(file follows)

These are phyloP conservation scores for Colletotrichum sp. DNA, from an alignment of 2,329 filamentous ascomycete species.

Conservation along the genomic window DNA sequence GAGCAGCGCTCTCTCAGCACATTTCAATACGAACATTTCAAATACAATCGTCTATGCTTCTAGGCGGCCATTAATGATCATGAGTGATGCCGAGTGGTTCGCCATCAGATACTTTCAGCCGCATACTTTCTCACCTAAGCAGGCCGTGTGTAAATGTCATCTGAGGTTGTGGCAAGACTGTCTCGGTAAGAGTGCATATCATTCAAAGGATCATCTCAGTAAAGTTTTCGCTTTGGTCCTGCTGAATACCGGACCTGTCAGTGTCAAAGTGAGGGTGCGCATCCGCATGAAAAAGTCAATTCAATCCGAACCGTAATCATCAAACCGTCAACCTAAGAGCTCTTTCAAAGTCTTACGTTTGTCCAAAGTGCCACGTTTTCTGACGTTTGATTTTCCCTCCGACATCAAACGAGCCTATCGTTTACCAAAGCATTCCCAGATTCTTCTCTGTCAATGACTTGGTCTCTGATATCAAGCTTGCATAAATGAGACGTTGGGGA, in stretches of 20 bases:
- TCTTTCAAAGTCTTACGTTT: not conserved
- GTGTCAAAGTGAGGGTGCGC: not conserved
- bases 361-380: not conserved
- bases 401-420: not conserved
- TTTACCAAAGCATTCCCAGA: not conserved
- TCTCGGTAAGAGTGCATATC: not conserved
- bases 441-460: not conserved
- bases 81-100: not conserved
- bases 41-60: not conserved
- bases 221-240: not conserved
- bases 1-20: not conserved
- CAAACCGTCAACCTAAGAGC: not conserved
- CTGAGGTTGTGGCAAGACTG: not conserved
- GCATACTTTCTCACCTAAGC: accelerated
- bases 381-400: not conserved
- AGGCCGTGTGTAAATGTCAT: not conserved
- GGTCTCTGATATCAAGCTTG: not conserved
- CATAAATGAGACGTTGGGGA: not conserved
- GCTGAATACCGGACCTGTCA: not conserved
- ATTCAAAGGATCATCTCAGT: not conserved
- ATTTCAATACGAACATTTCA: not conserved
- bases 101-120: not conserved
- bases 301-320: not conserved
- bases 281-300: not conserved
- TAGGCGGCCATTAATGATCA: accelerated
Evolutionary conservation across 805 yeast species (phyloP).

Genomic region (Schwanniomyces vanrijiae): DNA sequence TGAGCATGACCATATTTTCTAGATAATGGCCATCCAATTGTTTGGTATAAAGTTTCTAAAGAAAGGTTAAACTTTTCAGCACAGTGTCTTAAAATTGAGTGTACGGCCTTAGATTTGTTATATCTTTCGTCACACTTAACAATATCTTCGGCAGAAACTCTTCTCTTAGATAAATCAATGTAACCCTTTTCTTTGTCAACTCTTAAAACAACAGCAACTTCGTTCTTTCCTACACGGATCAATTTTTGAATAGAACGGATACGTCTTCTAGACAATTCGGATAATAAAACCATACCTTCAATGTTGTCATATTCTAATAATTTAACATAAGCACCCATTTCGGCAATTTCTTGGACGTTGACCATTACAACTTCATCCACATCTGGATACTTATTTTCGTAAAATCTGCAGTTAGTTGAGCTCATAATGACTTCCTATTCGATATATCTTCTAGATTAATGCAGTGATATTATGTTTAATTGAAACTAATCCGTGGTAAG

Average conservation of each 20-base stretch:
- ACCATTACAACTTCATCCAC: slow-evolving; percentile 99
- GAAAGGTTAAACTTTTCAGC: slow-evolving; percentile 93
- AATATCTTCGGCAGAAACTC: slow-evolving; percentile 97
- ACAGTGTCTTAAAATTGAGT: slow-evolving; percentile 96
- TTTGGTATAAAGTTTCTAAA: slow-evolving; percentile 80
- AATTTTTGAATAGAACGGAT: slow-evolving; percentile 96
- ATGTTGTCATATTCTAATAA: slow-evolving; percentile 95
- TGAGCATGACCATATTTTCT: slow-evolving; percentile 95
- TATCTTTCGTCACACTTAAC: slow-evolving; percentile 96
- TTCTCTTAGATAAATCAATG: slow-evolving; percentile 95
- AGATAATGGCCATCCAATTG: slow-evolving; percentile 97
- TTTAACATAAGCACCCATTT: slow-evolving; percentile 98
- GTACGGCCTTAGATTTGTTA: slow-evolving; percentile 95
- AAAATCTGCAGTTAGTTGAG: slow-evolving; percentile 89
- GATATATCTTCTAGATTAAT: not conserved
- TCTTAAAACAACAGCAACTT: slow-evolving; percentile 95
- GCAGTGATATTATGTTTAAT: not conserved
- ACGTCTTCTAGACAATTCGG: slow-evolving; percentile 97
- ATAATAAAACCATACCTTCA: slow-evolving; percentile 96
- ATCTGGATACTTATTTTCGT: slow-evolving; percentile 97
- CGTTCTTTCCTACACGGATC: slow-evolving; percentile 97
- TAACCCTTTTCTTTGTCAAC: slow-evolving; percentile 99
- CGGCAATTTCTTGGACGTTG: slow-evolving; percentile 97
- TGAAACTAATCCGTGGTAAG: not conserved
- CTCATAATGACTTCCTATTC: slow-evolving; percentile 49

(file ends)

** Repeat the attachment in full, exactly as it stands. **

These are phyloP conservation scores for Colletotrichum sp. DNA, from an alignment of 2,329 filamentous ascomycete species.

Conservation along the genomic window DNA sequence GAGCAGCGCTCTCTCAGCACATTTCAATACGAACATTTCAAATACAATCGTCTATGCTTCTAGGCGGCCATTAATGATCATGAGTGATGCCGAGTGGTTCGCCATCAGATACTTTCAGCCGCATACTTTCTCACCTAAGCAGGCCGTGTGTAAATGTCATCTGAGGTTGTGGCAAGACTGTCTCGGTAAGAGTGCATATCATTCAAAGGATCATCTCAGTAAAGTTTTCGCTTTGGTCCTGCTGAATACCGGACCTGTCAGTGTCAAAGTGAGGGTGCGCATCCGCATGAAAAAGTCAATTCAATCCGAACCGTAATCATCAAACCGTCAACCTAAGAGCTCTTTCAAAGTCTTACGTTTGTCCAAAGTGCCACGTTTTCTGACGTTTGATTTTCCCTCCGACATCAAACGAGCCTATCGTTTACCAAAGCATTCCCAGATTCTTCTCTGTCAATGACTTGGTCTCTGATATCAAGCTTGCATAAATGAGACGTTGGGGA, in stretches of 20 bases:
- TCTTTCAAAGTCTTACGTTT: not conserved
- GTGTCAAAGTGAGGGTGCGC: not conserved
- bases 361-380: not conserved
- bases 401-420: not conserved
- TTTACCAAAGCATTCCCAGA: not conserved
- TCTCGGTAAGAGTGCATATC: not conserved
- bases 441-460: not conserved
- bases 81-100: not conserved
- bases 41-60: not conserved
- bases 221-240: not conserved
- bases 1-20: not conserved
- CAAACCGTCAACCTAAGAGC: not conserved
- CTGAGGTTGTGGCAAGACTG: not conserved
- GCATACTTTCTCACCTAAGC: accelerated
- bases 381-400: not conserved
- AGGCCGTGTGTAAATGTCAT: not conserved
- GGTCTCTGATATCAAGCTTG: not conserved
- CATAAATGAGACGTTGGGGA: not conserved
- GCTGAATACCGGACCTGTCA: not conserved
- ATTCAAAGGATCATCTCAGT: not conserved
- ATTTCAATACGAACATTTCA: not conserved
- bases 101-120: not conserved
- bases 301-320: not conserved
- bases 281-300: not conserved
- TAGGCGGCCATTAATGATCA: accelerated
Evolutionary conservation across 805 yeast species (phyloP).

Genomic region (Schwanniomyces vanrijiae): DNA sequence TGAGCATGACCATATTTTCTAGATAATGGCCATCCAATTGTTTGGTATAAAGTTTCTAAAGAAAGGTTAAACTTTTCAGCACAGTGTCTTAAAATTGAGTGTACGGCCTTAGATTTGTTATATCTTTCGTCACACTTAACAATATCTTCGGCAGAAACTCTTCTCTTAGATAAATCAATGTAACCCTTTTCTTTGTCAACTCTTAAAACAACAGCAACTTCGTTCTTTCCTACACGGATCAATTTTTGAATAGAACGGATACGTCTTCTAGACAATTCGGATAATAAAACCATACCTTCAATGTTGTCATATTCTAATAATTTAACATAAGCACCCATTTCGGCAATTTCTTGGACGTTGACCATTACAACTTCATCCACATCTGGATACTTATTTTCGTAAAATCTGCAGTTAGTTGAGCTCATAATGACTTCCTATTCGATATATCTTCTAGATTAATGCAGTGATATTATGTTTAATTGAAACTAATCCGTGGTAAG

Average conservation of each 20-base stretch:
- ACCATTACAACTTCATCCAC: slow-evolving; percentile 99
- GAAAGGTTAAACTTTTCAGC: slow-evolving; percentile 93
- AATATCTTCGGCAGAAACTC: slow-evolving; percentile 97
- ACAGTGTCTTAAAATTGAGT: slow-evolving; percentile 96
- TTTGGTATAAAGTTTCTAAA: slow-evolving; percentile 80
- AATTTTTGAATAGAACGGAT: slow-evolving; percentile 96
- ATGTTGTCATATTCTAATAA: slow-evolving; percentile 95
- TGAGCATGACCATATTTTCT: slow-evolving; percentile 95
- TATCTTTCGTCACACTTAAC: slow-evolving; percentile 96
- TTCTCTTAGATAAATCAATG: slow-evolving; percentile 95
- AGATAATGGCCATCCAATTG: slow-evolving; percentile 97
- TTTAACATAAGCACCCATTT: slow-evolving; percentile 98
- GTACGGCCTTAGATTTGTTA: slow-evolving; percentile 95
- AAAATCTGCAGTTAGTTGAG: slow-evolving; percentile 89
- GATATATCTTCTAGATTAAT: not conserved
- TCTTAAAACAACAGCAACTT: slow-evolving; percentile 95
- GCAGTGATATTATGTTTAAT: not conserved
- ACGTCTTCTAGACAATTCGG: slow-evolving; percentile 97
- ATAATAAAACCATACCTTCA: slow-evolving; percentile 96
- ATCTGGATACTTATTTTCGT: slow-evolving; percentile 97
- CGTTCTTTCCTACACGGATC: slow-evolving; percentile 97
- TAACCCTTTTCTTTGTCAAC: slow-evolving; percentile 99
- CGGCAATTTCTTGGACGTTG: slow-evolving; percentile 97
- TGAAACTAATCCGTGGTAAG: not conserved
- CTCATAATGACTTCCTATTC: slow-evolving; percentile 49